A set of two posters displaying and examining renewable and non-renewable energy sources, including wind energy, hydro energy, solar energy, natural gas, oil and coal.
Non-polluting and inexhaustible.
Wind power involves converting wind energy into electricity by using wind turbines. The wind rotates the blades of the wind turbine, which is connected to an electrical generator. The electrical generator converts the motion (kinetic energy) of the spinning turbine into electricity.
Hydro systems convert the flow of water into electrical energy. Like wind turbines, hydro systems rely on submerged turbines that are rotated by the flow of water. An electrical generator converts the motion (kinetic energy) of the spinning turbine into electricity.
Solar power is clean electricity created from sunlight or heat from the sun. Solar energy is primarily captured by solar photovoltaic or solar thermal systems. Solar photovoltaic panels convert solar energy into electricity, while solar thermal systems can be used to heat water.
Did you know that there are other sources of renewable energy? These sources include wave energy, geothermal energy and biofuels.
Polluting and exhaustible.
Oil reservoirs can be found inland (onshore) or under the sea bed (offshore), thousands of metres deep. Wells are drilled into the reservoirs and the pressure can force the oil to the surface naturally or the oil may need to be pumped to the surface. The oil is then refined into petroleum products such as petrol, diesel and kerosene.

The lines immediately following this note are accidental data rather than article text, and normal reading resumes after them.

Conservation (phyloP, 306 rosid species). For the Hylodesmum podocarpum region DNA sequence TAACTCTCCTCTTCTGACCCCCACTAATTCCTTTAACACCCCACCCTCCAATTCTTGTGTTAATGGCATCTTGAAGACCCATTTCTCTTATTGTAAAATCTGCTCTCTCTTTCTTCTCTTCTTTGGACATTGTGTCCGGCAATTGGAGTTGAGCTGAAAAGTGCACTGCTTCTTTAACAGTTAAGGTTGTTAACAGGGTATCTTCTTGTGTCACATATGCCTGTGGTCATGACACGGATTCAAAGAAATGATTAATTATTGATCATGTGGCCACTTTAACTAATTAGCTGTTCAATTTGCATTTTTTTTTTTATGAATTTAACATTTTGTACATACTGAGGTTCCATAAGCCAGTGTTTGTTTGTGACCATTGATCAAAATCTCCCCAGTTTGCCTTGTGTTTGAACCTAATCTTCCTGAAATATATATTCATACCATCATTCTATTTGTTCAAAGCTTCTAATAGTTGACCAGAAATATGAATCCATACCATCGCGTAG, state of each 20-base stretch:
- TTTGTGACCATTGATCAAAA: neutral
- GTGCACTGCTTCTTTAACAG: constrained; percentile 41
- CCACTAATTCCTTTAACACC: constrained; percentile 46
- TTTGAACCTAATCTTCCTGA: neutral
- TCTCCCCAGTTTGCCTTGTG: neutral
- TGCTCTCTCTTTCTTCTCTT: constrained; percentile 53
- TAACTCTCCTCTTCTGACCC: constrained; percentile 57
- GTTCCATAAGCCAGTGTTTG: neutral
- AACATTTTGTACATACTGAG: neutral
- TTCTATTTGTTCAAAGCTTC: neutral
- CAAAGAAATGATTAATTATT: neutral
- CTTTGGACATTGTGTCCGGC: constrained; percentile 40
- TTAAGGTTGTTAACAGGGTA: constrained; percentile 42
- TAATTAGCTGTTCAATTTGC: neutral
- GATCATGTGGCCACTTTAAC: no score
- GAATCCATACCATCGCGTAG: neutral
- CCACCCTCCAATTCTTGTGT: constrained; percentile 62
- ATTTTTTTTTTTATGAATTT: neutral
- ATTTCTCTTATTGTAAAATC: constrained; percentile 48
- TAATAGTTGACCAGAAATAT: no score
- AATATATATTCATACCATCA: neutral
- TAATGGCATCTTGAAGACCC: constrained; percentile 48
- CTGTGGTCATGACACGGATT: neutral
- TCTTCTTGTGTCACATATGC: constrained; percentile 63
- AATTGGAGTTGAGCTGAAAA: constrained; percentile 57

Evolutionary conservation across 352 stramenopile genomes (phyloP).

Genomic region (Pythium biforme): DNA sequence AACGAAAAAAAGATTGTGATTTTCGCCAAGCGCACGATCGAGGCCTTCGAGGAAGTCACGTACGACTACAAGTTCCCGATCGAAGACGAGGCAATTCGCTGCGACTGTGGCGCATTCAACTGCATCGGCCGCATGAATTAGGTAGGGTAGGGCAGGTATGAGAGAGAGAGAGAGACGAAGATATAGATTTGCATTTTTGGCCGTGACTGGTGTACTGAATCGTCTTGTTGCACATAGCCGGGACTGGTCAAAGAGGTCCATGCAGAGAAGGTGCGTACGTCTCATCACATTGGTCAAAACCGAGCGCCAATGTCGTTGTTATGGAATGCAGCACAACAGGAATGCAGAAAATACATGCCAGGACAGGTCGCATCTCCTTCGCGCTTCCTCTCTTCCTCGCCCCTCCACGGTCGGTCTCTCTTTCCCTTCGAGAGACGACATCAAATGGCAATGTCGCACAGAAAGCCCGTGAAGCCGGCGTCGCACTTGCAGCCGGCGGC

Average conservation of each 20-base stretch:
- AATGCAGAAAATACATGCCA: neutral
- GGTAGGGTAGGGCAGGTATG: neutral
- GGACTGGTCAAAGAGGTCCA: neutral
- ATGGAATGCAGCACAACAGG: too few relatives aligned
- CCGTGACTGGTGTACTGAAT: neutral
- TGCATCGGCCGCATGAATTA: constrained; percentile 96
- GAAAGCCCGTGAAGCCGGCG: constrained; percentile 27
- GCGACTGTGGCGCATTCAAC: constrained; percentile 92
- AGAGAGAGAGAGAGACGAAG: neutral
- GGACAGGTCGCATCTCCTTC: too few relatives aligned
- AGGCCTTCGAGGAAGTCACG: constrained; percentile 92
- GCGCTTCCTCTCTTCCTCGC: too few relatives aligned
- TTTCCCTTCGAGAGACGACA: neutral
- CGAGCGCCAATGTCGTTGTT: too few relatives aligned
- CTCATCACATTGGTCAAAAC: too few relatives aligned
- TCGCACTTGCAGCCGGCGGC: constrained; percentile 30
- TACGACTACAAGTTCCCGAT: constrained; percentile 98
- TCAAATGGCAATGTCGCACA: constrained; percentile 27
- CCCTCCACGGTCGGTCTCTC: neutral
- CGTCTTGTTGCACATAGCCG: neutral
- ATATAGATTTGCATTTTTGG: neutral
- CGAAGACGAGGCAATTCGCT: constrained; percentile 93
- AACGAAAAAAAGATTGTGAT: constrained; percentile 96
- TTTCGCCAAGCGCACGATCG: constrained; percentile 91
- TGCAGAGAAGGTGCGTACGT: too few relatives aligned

Natural gas is found in rock reservoirs under the ground or deep under the ocean. It can be used to generate electricity in gas-fired power stations. The gas is combined with air, burned in a combustion chamber and compressed to produce combustion gas. This high pressure gas expands through a turbine. An electrical generator converts kinetic energy of the rotating turbine into electricity.
Coal is mined by open-cut or underground mining techniques. It is crushed into a fine powder and burned in a furnace to generate heat and produce high pressure steam. The steam is used to turn a turbine and drive a generator that converts the kinetic energy into electricity.
Nuclear energy is also considered non-renewable as it requires uranium ore to be mined for fuel and produces highly hazardous radioactive waste.
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National Curriculum Curriculum alignment
- Key Stage 2 (KS2) - Lower
Key Stage 2 (KS2) - Lower covers students in Year 3 and Year 4.
- Key Stage 2 (KS2) – Upper
Key Stage 2 (KS2) - Upper covers students in Year 5 and Year 6.
The principal focus of science teaching in lower key stage 2 is to enable pupils to broaden their scientific view of the world around them. They should do this through exploring, talking about, testing and developing ideas about everyday phenomena an...
The principal focus of science teaching in upper key stage 2 is to enable pupils to develop a deeper understanding of a wide range of scientific ideas. They should do this through exploring and talking about their ideas; asking their own questions ab...
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